It's no surprise that the pandemic is still having its effects on both primary and secondary school children. That's why this Children's Mental Health Week it's time to raise awareness in the classroom and get your pupils talking about all things surrounding their mental health and wellbeing. This years theme by Place2Be, the charity who established Children's Mental Health Week, is based on 'Growing Together'. It's important to discuss with your pupils how different scenarios and circumstances that we experience over the years allow us to grow emotionally. 

In a recent poll, Place2Be surveyed 1,130 teaching staff across the UK who the vast majority revealed that they have noticed an increase in various mental health issues within pupils since the start of the school year.

  • 86% noted an increase in low self-esteem
  • 76% said they’d seen an increase in depression 
  • 68% witnessed an increase in sustained feelings of anger  

From the statistics it's evident that more needs to be done in the classroom to help reduce these sky high percentages. Getting your school involved with Children's Mental Health Week is a great place to start. Here's a few ideas on ways that you can take part. 

For Primary school pupils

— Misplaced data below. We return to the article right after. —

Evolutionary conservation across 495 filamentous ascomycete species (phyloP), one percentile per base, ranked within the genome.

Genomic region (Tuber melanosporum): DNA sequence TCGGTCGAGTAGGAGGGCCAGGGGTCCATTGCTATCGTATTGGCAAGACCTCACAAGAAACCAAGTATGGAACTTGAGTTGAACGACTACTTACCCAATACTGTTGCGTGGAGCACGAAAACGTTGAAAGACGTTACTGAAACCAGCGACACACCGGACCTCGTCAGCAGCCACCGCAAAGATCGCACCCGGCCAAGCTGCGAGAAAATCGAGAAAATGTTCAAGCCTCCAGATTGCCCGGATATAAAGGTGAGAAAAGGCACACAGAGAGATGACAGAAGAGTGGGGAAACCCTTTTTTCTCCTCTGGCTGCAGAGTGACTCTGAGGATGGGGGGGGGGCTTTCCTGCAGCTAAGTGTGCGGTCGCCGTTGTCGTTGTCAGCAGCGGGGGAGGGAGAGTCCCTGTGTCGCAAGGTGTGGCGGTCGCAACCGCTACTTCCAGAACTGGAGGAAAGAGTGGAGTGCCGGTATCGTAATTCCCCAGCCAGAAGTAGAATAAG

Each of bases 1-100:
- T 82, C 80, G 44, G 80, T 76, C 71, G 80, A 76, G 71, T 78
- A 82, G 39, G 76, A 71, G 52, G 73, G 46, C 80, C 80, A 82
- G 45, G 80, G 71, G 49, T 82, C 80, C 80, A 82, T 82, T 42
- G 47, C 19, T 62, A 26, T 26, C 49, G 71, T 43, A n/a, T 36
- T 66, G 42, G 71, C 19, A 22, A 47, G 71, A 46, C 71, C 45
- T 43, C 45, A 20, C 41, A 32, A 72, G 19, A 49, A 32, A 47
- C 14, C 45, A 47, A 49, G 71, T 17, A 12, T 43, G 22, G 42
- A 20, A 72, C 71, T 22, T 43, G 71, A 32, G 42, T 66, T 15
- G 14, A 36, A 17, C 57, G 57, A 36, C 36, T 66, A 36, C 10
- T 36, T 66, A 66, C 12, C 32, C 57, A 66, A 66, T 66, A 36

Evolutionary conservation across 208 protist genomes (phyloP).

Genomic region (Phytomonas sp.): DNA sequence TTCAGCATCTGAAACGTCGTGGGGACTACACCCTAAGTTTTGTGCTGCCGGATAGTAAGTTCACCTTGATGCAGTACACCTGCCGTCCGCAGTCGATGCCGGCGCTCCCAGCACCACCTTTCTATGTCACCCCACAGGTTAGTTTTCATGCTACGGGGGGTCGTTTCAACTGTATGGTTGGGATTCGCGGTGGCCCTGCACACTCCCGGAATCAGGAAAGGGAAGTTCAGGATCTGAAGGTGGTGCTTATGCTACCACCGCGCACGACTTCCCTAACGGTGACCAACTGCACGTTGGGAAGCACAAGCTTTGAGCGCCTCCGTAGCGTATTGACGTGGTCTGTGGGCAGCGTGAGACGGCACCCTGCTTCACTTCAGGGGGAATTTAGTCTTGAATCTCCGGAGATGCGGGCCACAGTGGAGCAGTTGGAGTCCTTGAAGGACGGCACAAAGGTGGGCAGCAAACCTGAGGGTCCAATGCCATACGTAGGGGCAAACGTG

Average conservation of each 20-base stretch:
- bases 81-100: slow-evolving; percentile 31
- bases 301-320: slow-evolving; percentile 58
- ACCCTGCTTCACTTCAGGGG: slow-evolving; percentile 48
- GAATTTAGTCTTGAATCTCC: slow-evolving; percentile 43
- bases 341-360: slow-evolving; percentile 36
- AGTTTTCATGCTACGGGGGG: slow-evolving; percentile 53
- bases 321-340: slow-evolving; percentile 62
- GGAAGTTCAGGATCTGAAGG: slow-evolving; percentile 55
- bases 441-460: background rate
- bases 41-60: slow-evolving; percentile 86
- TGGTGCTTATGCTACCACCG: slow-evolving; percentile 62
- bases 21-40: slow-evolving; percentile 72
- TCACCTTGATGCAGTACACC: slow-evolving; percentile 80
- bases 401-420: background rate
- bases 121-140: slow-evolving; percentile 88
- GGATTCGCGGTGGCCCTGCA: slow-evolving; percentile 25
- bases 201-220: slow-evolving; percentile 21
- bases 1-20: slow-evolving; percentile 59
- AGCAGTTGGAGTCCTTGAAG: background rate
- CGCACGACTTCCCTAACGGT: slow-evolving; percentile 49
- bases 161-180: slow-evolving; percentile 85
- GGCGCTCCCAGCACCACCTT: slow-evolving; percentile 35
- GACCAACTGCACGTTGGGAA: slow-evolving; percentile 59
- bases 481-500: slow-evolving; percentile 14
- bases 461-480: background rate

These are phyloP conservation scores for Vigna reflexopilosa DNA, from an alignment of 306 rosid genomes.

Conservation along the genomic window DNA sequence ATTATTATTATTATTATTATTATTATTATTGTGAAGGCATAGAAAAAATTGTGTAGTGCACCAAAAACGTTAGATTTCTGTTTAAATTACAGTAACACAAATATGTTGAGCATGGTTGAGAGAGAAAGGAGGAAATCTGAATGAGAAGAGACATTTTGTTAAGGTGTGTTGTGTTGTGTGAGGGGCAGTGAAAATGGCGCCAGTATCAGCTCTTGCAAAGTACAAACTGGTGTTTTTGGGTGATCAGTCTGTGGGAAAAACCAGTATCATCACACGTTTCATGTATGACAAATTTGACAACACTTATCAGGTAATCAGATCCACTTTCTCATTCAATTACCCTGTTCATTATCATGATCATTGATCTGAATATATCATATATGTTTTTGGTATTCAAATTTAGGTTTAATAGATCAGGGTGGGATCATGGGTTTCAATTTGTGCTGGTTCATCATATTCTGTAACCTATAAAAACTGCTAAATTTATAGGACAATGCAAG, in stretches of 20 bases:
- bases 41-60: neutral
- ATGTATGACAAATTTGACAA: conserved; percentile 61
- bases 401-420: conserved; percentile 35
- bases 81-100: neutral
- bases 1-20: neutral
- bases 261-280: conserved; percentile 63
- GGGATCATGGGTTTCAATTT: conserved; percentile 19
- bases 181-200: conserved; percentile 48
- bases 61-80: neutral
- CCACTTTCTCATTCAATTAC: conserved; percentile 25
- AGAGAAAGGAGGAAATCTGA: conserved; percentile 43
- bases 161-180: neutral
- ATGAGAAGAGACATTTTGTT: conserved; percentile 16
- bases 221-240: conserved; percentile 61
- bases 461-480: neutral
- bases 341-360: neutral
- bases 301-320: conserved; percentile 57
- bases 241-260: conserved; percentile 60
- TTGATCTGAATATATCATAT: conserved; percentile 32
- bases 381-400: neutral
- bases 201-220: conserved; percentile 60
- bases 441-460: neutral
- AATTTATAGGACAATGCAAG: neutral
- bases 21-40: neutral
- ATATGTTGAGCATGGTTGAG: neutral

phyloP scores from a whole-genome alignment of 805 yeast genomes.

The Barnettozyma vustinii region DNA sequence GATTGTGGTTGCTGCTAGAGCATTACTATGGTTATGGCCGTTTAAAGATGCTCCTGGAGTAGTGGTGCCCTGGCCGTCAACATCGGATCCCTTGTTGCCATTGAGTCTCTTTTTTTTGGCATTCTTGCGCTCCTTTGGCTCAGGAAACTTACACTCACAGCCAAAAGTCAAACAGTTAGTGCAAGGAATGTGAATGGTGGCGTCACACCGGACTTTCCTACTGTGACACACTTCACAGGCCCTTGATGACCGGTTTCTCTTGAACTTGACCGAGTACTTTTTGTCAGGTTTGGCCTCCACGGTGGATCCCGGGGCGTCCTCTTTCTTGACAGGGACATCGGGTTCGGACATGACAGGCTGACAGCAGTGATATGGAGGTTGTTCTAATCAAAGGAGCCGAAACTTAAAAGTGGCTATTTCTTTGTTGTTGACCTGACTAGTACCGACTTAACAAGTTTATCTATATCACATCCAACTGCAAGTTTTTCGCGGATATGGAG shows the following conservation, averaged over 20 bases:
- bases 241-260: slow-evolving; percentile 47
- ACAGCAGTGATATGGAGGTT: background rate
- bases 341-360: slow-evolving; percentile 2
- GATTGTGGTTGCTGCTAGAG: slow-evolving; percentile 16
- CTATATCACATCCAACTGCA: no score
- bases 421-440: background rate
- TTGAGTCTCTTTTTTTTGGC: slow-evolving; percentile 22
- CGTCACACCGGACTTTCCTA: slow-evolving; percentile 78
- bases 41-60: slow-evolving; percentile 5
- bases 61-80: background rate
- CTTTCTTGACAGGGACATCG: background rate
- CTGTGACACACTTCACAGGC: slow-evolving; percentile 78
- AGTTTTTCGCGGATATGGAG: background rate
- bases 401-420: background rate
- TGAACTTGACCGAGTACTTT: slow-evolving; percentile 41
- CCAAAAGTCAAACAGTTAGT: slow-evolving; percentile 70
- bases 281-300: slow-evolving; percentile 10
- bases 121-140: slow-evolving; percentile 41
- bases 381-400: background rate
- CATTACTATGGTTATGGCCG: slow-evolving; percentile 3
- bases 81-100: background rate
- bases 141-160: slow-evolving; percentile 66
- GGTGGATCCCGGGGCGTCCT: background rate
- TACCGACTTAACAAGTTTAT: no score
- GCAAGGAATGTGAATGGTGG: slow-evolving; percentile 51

• Have a class discussion about things that we can do to look after our wellbeing and mental health. Write each one down and pop them in a jar so they can be easily accessed by the children when needed. 
  • Ask your children to draw a self portrait that represents their emotional growth over the past year. 
  • Talk about emotions, the different situations that brings each emotion out of us and how to deal with them.  
  • Ask your children to set 3 goals that they'd like to achieve by the end of the year which doesn't have to be about school. This will ensure that they always have something to keep them motivated and you can check in with each of them to see what progress they're making.

For Secondary school pupils 

  • Discuss how journalling and diaries can be beneficial for our wellbeing in particular if they're someone who finds it more difficult to talk to someone in person. 
  • Ask students to write a letter to their younger selves. What type of thing did they used to worry about that really doesn't matter now? Ask them to think about how they've grown emotionally since then. 
  • Practice gratitude and finding the positives in each day. 

For more useful resources, including online assemblies and activity packs, check out the Place2Be website here